Sustainable premium for NZ food
Much has been made about New Zealand's status as “100% Pure” and how much, or how little, needs to be done to keep that claim valid.
While that debate rumbles on, the primary sector has been doing much to deliver on Prime Minister Jacinda Ardern's promise to the United Nations in September 2019 that New Zealand will be “the most sustainable food producing country in the world.”
As overseas consumers have become increasingly sophisticated and demand to know where their food has been sourced from, all parts of the New Zealand primary sector have been working to ensure the “paddock to plate” story is more than just a story.
This work ensures our food comes via a validated, traceable, sustainable supply chain, delivering consistently high quality products to meet consumer expectations.
In the pastoral sector, Beef and Lamb New Zealand's Taste Pure Nature brand launched in March 2019, rolling out in California with a digital media campaign introducing the “conscious foodies” target market to New Zealand beef and lamb's provenance.
California was chosen because it is recognised as the market with the greatest awareness of grass-fed meat's nutritional value and sustainable production base.
The campaign represents a remarkable level of co-operation among the three companies already well invested in the market, including Anzco, Silver Fern Farms and Alliance.
Research by B+LNZ has shown Californian consumers will pay a premium for grass-fed, naturally reared, hormone and antibiotic-free meat.
The campaign aims to link consumers' online social media and food interests, as well as targeting retail and food service providers they frequent.
B+LNZ recognises market development and brand building is a long-term investment, and will take some years to deliver major shifts in consumer behaviour.
In its first few weeks of launch, the campaign generated a respectable 160 articles about Taste Pure Nature and 125 million media impressions.
Despite being in its infancy, the Taste Pure Nature campaign has already been recognised as a market leader, claiming the Primary Industry Team award at this year's inaugural Primary Industries Awards.
China is the next market in the campaign's sight and with its dynamic and rapidly changing environment, it is expected to prove rewarding, but challenging.
As New Zealand's primary exporters move to prove their sustainability to demanding markets, emerging blockchain technology is also doing much to help them stand by their claims.
Blockchain acts as a type of digital ledger, recording transactions chronologically in a data “block”, open to selected parties to view as the product moves through the supply chain.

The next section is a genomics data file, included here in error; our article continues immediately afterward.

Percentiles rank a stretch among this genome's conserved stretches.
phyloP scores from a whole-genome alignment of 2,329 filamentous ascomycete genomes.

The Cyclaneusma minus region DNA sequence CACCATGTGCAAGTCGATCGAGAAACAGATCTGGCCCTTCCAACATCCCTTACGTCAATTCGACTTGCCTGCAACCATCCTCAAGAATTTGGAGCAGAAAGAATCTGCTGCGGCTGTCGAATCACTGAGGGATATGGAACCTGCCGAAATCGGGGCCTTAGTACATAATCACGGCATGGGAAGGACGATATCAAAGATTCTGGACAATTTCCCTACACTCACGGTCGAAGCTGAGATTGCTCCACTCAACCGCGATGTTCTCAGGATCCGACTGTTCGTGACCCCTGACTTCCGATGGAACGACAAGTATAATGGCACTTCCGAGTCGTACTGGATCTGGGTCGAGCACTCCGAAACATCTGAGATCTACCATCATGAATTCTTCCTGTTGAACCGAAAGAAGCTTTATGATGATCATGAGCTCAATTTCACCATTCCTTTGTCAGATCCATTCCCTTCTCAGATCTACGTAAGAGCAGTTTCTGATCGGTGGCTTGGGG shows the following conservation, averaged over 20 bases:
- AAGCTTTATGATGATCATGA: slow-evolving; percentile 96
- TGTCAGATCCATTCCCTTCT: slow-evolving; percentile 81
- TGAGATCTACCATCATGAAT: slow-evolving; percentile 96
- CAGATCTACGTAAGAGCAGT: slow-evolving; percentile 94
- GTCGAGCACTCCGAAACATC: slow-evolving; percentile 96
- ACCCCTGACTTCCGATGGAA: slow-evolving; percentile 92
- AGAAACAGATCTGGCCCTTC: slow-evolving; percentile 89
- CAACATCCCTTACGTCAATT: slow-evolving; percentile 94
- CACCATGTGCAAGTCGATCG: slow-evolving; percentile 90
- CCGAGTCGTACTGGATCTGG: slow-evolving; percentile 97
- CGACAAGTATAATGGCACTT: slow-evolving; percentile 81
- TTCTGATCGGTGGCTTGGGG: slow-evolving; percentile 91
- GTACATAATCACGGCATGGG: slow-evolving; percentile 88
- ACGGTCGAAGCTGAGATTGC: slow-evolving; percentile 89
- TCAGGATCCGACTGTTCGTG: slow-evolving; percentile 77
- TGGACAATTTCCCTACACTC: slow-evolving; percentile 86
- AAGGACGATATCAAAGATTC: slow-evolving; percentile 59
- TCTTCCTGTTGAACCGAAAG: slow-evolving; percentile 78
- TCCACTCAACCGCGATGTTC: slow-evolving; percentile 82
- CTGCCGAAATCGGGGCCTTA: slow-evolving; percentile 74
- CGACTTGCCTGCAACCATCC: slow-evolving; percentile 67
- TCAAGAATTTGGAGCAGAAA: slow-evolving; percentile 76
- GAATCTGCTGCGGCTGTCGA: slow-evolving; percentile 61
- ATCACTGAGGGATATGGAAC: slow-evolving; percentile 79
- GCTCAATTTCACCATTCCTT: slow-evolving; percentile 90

Depending on the party in the supply chain, some documents will be visible while those that are commercially sensitive will not. A meat importer may be able to look into the blockchain and confirm the quantity and cost of the order they are receiving, but not what other companies are also receiving as a portion of the same shipment.
Alex Sims, Auckland University head of commercial law and blockchain expert, says two of the country's largest food producers, Fonterra and Silver Fern Farms, are now working with blockchain technology through their joint logistics company Kotahi and shipping giant Maersk Line.
She describes New Zealand's food supply lines as the low-hanging fruit for the technology and the way it can help lower transaction costs for exporters and secure proof of provenance.
The same technology is also being used to prove the provenance of New Zealand manuka honey, a frequently imitated and counterfeited product.
It means recipients of manuka honey in China are able to verify the jars they have were the same ones that departed New Zealand. In kiwifruit packhouses around the country, increasingly sophisticated tracking and packing technology means post-harvest operators are now able to determine the fruit's origin not only down to orchard, but specific blocks within that orchard.
Specifics on crop treatments and timing are available for full customer assurance that crops are meeting GLOBAL GAP (Good Agricultural Practices) standards.
Like manuka honey, kiwifruit is also vulnerable to counterfeiting, initially by changes in labelling to imitate Zespri branding, but more recently to actual Zespri-owned fruit varieties like SunGold being grown illegally in China.
With about 2000ha estimated to be illegally grown, Zespri grower and Alliance manager Dave Courtney said the market is working to develop DNA techniques and tools to identify fruit by type and even region, in order to verify its authenticity.
The efforts to ensure New Zealand's food products are pure, validated and genuine are helping give the farmers and growers who work hard to produce them the peace of mind that their marketers are able to secure top dollar for their efforts.
Duncan Ross, Bayleys National Director Rural said these efforts are a positive aspect of the primary sector that don't always get the recognition they deserve. “There is an intensive effort around the science and the standards growers and farmers have to meet today that matches New Zealand's efforts to deliver premium food products to the world's most discerning consumers.”